Peter DruckerOne of the first management books I read when I became a supervisor at Culligan Water in the mid-seventies was Peter Drucker’s slim and wisdom packed book, The Effective Executive. Chapter 4; “Making Strengths Productive,” was especially helpful. In subsequent management roles I found myself recalling or referring back to his practical and powerful perspectives on balancing strengths versus weaknesses.

Often called “the father of modern management” it’s surprising that the field of leadership and leadership development has taken decades to finally research and build on Drucker’s advice about strengths-based leadership.

“The idea that there are ‘well-rounded’ people, people who have only strengths and no weaknesses … is a prescription for mediocrity if not for incompetence … Where there are peaks, there are valleys. And no one is strong in many areas. Measured against the universe of human knowledge, experience, and abilities, even the greatest genius would have to be rated a total failure.”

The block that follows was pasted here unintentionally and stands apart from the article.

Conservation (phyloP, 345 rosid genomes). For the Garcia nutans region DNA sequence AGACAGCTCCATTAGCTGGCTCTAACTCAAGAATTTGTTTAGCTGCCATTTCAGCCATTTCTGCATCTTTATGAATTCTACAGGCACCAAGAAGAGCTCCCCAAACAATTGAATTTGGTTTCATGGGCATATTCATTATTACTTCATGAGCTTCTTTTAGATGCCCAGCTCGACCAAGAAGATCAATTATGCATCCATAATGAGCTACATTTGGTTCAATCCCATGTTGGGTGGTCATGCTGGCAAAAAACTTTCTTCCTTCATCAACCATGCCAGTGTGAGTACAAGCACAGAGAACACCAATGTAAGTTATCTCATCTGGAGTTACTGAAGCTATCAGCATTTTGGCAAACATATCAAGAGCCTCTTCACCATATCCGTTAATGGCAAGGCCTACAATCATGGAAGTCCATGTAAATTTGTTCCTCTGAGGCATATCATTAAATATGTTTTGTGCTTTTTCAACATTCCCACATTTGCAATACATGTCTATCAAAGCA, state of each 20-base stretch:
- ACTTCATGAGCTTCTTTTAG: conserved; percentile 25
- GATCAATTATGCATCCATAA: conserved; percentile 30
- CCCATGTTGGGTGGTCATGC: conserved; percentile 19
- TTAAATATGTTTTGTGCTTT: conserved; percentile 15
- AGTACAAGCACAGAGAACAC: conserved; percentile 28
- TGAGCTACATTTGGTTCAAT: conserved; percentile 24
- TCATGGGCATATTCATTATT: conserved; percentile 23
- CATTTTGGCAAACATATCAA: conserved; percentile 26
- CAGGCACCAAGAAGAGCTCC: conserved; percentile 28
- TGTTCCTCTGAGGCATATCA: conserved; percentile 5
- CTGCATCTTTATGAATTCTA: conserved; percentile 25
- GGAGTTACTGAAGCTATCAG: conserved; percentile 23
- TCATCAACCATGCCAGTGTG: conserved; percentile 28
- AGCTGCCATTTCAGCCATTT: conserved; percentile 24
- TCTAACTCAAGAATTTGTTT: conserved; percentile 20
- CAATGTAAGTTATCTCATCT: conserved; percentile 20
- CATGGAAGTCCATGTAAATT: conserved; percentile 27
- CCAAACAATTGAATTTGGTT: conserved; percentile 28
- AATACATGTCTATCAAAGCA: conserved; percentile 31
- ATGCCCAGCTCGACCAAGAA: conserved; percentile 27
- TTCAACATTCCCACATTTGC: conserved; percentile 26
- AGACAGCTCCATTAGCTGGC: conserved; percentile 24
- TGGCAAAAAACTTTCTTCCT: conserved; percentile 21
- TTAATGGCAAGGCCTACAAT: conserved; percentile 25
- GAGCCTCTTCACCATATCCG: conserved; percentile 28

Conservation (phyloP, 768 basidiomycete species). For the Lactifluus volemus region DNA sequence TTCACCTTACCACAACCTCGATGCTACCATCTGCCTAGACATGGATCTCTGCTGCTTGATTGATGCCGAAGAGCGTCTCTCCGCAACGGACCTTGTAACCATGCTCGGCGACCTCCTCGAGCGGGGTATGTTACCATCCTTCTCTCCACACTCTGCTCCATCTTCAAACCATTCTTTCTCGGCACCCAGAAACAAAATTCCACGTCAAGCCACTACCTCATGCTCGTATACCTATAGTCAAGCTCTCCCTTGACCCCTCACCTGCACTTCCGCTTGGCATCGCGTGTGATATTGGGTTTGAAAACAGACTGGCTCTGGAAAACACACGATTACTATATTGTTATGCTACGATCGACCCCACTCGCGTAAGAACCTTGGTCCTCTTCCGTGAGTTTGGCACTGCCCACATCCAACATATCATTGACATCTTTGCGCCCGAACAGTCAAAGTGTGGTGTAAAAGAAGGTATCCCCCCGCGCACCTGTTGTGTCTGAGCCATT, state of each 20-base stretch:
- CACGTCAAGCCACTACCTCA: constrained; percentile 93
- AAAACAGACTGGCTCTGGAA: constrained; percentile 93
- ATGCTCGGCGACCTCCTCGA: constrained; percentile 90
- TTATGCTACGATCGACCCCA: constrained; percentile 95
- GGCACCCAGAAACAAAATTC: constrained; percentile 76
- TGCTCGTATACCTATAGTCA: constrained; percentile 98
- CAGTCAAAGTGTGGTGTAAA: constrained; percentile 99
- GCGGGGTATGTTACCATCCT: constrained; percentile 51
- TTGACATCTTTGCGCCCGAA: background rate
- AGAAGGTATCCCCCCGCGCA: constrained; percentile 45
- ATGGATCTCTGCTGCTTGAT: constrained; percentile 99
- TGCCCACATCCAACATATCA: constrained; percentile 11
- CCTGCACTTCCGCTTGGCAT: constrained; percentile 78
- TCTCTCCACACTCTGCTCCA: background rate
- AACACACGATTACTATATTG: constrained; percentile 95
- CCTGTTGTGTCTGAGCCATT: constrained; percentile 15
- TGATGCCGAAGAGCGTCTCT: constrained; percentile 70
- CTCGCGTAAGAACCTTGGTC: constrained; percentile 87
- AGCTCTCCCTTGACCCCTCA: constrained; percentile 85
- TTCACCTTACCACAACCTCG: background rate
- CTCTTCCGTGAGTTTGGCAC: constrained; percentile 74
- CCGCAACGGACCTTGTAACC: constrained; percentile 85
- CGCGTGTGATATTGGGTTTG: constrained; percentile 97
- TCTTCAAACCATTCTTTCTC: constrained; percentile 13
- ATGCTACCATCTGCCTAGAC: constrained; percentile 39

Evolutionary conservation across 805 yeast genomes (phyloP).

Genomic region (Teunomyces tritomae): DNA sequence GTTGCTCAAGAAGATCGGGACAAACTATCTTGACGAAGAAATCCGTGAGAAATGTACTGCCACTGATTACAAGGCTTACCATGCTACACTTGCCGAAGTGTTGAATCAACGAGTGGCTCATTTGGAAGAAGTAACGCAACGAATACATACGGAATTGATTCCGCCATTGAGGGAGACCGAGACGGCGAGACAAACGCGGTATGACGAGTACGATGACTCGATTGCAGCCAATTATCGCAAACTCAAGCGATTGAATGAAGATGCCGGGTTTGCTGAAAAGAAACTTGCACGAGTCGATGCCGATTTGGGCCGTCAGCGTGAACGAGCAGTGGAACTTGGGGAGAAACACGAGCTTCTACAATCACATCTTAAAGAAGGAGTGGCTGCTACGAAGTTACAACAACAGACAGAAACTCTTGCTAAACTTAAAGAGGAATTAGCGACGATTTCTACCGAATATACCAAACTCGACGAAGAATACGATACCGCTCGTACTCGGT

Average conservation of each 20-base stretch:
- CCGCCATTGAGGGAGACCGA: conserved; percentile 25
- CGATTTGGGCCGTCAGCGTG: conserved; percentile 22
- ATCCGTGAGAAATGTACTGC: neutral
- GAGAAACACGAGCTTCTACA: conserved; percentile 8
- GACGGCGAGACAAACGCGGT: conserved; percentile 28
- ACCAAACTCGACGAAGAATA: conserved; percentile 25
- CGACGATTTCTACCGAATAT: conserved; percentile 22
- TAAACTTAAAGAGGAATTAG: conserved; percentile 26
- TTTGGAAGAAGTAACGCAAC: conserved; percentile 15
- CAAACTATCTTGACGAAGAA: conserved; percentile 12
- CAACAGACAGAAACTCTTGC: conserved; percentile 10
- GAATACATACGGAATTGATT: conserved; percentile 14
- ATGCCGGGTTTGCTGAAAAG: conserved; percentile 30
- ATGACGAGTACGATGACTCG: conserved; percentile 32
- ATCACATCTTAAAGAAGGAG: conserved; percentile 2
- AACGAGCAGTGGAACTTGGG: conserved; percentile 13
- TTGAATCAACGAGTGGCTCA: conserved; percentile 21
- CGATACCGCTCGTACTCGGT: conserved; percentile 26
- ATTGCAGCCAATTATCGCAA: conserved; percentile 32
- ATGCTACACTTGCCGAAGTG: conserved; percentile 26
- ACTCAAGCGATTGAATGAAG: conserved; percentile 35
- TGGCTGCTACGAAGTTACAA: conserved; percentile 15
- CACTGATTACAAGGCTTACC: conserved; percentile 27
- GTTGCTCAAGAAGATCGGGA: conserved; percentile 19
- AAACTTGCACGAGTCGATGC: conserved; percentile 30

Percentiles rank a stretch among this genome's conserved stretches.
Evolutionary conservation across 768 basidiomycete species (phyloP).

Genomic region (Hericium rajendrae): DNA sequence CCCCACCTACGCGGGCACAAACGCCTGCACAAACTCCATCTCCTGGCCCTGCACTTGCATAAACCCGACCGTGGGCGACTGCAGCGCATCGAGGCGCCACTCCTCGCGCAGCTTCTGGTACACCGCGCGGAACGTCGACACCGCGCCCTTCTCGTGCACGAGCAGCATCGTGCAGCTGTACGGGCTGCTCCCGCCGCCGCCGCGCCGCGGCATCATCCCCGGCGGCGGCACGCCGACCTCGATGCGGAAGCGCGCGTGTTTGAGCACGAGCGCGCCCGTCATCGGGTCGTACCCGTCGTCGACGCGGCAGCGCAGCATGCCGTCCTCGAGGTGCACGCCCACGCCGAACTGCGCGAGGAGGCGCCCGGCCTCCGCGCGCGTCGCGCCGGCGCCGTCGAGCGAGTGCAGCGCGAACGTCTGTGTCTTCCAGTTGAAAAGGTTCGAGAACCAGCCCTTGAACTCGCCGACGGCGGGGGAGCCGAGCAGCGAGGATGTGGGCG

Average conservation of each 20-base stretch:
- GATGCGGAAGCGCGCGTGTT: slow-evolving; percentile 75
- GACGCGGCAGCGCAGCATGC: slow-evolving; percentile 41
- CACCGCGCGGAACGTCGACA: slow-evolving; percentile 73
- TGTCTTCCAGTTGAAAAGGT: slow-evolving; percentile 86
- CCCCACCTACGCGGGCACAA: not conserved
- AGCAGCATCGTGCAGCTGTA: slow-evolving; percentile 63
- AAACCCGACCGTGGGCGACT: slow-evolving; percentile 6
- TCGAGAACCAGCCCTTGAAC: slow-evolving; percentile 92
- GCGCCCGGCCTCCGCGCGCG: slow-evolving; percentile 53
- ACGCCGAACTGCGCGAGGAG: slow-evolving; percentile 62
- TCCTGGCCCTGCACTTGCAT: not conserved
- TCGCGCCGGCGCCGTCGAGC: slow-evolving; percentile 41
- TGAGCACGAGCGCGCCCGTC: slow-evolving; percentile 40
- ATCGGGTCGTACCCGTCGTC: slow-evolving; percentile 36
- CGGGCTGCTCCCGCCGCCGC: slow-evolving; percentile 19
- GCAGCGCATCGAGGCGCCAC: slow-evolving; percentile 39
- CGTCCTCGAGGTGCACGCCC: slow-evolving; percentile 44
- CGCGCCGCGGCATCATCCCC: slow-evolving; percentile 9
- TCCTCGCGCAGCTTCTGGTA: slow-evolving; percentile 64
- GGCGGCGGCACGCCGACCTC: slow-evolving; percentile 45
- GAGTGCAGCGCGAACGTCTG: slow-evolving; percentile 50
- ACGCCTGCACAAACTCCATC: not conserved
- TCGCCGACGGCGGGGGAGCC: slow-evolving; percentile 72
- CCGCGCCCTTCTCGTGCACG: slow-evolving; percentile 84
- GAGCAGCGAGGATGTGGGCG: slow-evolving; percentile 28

“People with outstanding accomplishments in many areas are unknown. Even Leonardo performed only in the area of design despite his manifold interests …”

 “To staff from what there is not and to focus on weakness is wasteful — a misuse, if not abuse, of the human resource.”

 “Effective executives lead from strength in their own work. They make productive what they can do.”

 ” … making strength productive is as much an attitude as it is a practice. But it can be improved with practice.”

 “In every area of effectiveness within an organization, one feeds the opportunities and starves the problems … only strength produces results. Weakness only produces headaches — and the absence of weakness produces nothing.”

 “The task of an executive is not to change human beings. Rather … the task is to multiply performance capacity of the whole by putting to use whatever strength, whatever health, whatever aspiration there is in individuals.”

 “To focus on weakness is not only foolish; it is irresponsible … organization must serve the individual to achieve through his strengths and regardless of his limitations and weaknesses.”